I recently came across a wonderful article on Chess.com about under promotion of pawns. One of the situations is here:

[FEN "8/8/1KP5/3r4/8/8/8/k7 w - - 0 1"]
[Date "1895.??.??"]
[White "Saavedra, Fernando"]
[Result "1-0"]
[Setup "1"]
[FEN "8/8/1KP5/3r4/8/8/8/k7 w - - 0 1"]
[Plycount "13"]
[Sourcedate "2014.05.08"]

1.c7 Rd6+ 2. Kb5 Rd5+ 3. Kb4 Rd4+ 4. Kb3 Rd3+ 5. Kc2 Rd4

In the above game using Rook instead of Queen for promotion seems to win it for white.

If white is promoted to Queen, then 6.. Rc4+ and Qxc4 is forced which will be a stalemate.

How many other situations can we consider for the under promotion?


Here's my take on this question, since I find the other two answers lacking actual examples.

Knight promotion

In the situation below black has been trying to prevent white from promoting the pawn (white has earlier given up his rook for a black pawn). White manages to promote, but only one of the promotions secures a (tablebase) draw.

[white "Alexander Evdokimov"]
[black "Evgeni Ellinovich Sveshnikov"]
[event "56th Russian Championships, 2003"]
[fen "8/r3KP2/8/4k3/8/8/8/8 w - - 0 1"]

1.Ke8 Ke6 2. f8=N+! {2. ... Ra8+ otherwise} 1/2-1/2

Here, white underpromotes to avoid stalemate.

[white "Iroda Khamrakulova"]
[black "Ekaterina Ubiennykh"]
[event "WJun Women, 2001"]
[fen "6r1/k1P5/P7/1K1R4/8/8/8/8 w - - 0 1"]

1. Rd8 {according to tablebases, Rd7 wins faster} Rxd8 {again, there are slower ways for black to lose} 2. cxd8=N! {stalemate if rook or queen is promoted, a draw if a bishop (wrong corner)} 1-0

In the situation below, white has just played Qg3. Black underpromotes to gain a tempo, as white threatens checkmate and fork rival king and queen.

[white "Zvonimir Mestrovic"]
[black "Svetozar Gligoric"]
[event "Hastings, 1971/72"]
[fen "7k/1p2Npbp/8/2P5/1P1r4/3b2QP/3q1pPK/2RB4 b - - 0 1"]

1. f1=N+! 0-1

In the position below, white underpromotes to deliver a checkmate.

[white "William Strum"]
[black "John McManus"]
[event "Eastern Open, 1997"]
[fen "8/p3R2P/1p4k1/6p1/2rB2KR/P1r5/8/8 w - - 0 1"]

1. h8=N+ 1-0

Last, but not least, a very neat opening trap. Black undepromotes to gain a tempo and subsequently win the white queen.

[fen "rnbqkbnr/pppppppp/8/8/8/8/PPPPPPPP/RNBQKBNR w KQkq - 0 1"]

1. d4 d5 2. c4 e5 3. dxe5 d4 4. e3 Bb4+ 5. Bd2 dxe3 6. Bxb4 exf2+ 7. Ke2 fxg1=N+ 8. Rxg1 Bg4+ 0-1

Rook promotion

Arguably, less spectacular than knight underpromotions. One would promote to a rook in order to avoid a stalemate (otherwise, anything a rook can do, a queen also can). Two examples from endgames below.

[fen "6k1/6P1/5K2/8/8/6P1/8/8 w - - 0 1"]

1. g4 Kh7 2. Kf7 Kh6 3. g8=R! {stalemate in case of queen promotion. Knight promotion would also win, but would take longer} 1-0


[fen "4r3/5RPk/5K2/8/8/8/8/8 w - - 0 1"]

1. Rf8 Rxf8 2. gxf8=R {stalemate in case of queen promotion, unable to win if promoting to a minor piece} 1-0

Bishop promotion These are the rarest of the bunch. Usually would be to avoid a stalemate, or some other extraordinary situations, since otherwise, anything a bishop can do, a queen also can. First, a classic.

[fen "4Q3/Pq4pk/5p1p/5P1K/6PP/8/8/8 w - - 0 1"]

1. a8=B! {promoting to rook or queen runs into Qf7+ and stalemate} 1-0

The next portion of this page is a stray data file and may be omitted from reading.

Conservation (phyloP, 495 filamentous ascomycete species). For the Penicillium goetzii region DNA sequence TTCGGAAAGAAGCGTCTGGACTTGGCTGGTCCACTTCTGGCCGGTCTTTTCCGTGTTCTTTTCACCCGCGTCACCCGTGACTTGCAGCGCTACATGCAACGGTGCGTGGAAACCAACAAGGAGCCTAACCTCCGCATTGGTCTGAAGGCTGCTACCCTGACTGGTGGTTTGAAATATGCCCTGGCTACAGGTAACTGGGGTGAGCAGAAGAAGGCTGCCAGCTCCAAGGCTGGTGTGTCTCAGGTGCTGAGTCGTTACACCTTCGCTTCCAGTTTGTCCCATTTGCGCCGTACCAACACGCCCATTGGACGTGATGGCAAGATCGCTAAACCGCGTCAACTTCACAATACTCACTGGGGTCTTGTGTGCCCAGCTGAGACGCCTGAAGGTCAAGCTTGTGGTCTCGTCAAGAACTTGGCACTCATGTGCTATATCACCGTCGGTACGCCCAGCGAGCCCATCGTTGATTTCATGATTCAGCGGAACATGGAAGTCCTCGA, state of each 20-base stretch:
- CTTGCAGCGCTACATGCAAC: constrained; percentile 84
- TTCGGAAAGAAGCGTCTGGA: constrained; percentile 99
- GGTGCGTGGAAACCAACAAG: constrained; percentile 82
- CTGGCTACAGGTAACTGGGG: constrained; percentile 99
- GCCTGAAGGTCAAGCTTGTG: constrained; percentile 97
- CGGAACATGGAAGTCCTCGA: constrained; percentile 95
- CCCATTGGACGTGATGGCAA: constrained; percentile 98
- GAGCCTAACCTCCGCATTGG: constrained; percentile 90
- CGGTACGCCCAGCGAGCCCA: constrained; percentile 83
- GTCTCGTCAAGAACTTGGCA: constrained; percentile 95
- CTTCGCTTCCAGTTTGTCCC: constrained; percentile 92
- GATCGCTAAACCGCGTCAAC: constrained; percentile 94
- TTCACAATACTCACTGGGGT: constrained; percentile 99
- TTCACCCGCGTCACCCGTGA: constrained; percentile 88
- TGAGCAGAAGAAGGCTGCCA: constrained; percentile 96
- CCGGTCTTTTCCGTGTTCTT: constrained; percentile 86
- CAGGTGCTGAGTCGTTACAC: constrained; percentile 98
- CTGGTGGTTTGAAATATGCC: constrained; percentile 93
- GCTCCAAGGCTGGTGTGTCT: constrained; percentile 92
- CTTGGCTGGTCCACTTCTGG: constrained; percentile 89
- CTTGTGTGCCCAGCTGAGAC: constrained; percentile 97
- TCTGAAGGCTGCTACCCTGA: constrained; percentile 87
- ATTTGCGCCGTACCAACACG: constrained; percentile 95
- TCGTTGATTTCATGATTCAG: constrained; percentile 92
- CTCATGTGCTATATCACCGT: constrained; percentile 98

Another endgame.

[fen "8/8/5b2/8/K7/4N3/kp6/8 w - - 0 1"]

1. Nd1 b1=B! {Nc3+ if promoting to rook or queen - draw} 0-1

Lastly, this amazing position.

[fen "1r5K/6PP/8/8/8/1k4q1/6P1/8 w - - 0 1"]

1. g8=B+! {black must move the king and it is a stalemate} 1/2-1/2

Sources for these and many more examples



| improve this answer | |

Here are some more extreme situations to consider. The first two diagrams are merely for completeness.

[Title "Grigory Popov, Super Problem (Website) 2009, Mate In 10 Moves"]
[FEN "R2rr2n/PP1PPPPP/2pn4/b1N1kp2/4Np2/3K4/2p5/1q6 w - - 0 1"]

1. gxh8=Q+ Rxh8 2. e8=Q+ Nxe8 3. fxe8=Q+ Rhxe8 4. b8=Q+ Qxb8 5. axb8=Q+ Rxb8 6. dxe8=Q+ Rxe8 7. Rxe8+ Kd5 8. Re5+ Kxe5 9. h8=Q+ Kd5 10. Qd4#

[Title "Karlheinz Bachmann, 9952 The Swallow 170, 4/1998, Mate In 9 Moves"]
[FEN "8/PPPPPP2/7K/4rP2/8/6Pp/4Nprp/5Qnk w - - 0 1"]

1. e8=R Rxf5 2. f8=R Rc5 3. c8=R Ra5 4. a8=R Rd5 5. d8=R Rb5 6. b8=R Rh5+ 7. Kxh5 Rxg3 8. Nxg3#

[Title "David Zimbeck, 11740 The Swallow 199, 2/2003, Mate In 6 Moves"]
[FEN "5bbk/PPPPPB1p/4p2N/4p1PN/1q2P1R1/R4K2/3r4/6BQ w - - 0 1"]

1. exf8=B Qxf8 2. d8=B Rxd8 3. cxd8=B Qxd8 4. b8=B Qxb8 5. axb8=B Bxf7 6. Bxe5#

[Title "Andre Cheron, Journal de Geneve, 4/2/1964, Mate In 8 Moves"]
[FEN "N7/PPPPPPPP/K1k3rB/b1pnnb1p/8/1r6/pp3p2/7q w - - 0 1"]

1. b8=N+ Rxb8 2. axb8=N+ Kd6 3. c8=N+ Ke6 4. d8=N+ Bxd85. exd8=N+ Kf6 6. g8=N+ Rxg8 7. hxg8=N+ Kg6 8. f8=N#
| improve this answer | |
  • 1
    Thanks for the answer but those positions are practically impossible I would say. – m4n0 Nov 19 '19 at 9:35

Underpromoting is extremely rare (as you may guess), but outside of chess studies, in tournament practice, when it does happen, it is often for promotion to a knight to give an important check (in order to avoid getting mated or to fork the king and queen). Underpromotion to avoid stalemate is exceptionally rare.

| improve this answer | |
  • 1
    Seems like the down voter realized this should be a comment :) – m4n0 Oct 14 '15 at 2:15

I think promoting to queen will be a win for white rather promoting to rook. Sorry but I didn't understood your question.

I found perfect solution for this actually white made a mistake playing Kb5 instead of Kc5.

Sorry then Rd1 is possible

| improve this answer | |
  • 1
    If white is promoted to Queen, then 6.. Rc4+ and Qxc4 is forced which will be a stalemate. – m4n0 May 25 '15 at 12:57
  • +1. I missed the point, too. Thanks, @ManojKumar, for the explanation. – Pete Becker May 25 '15 at 17:40

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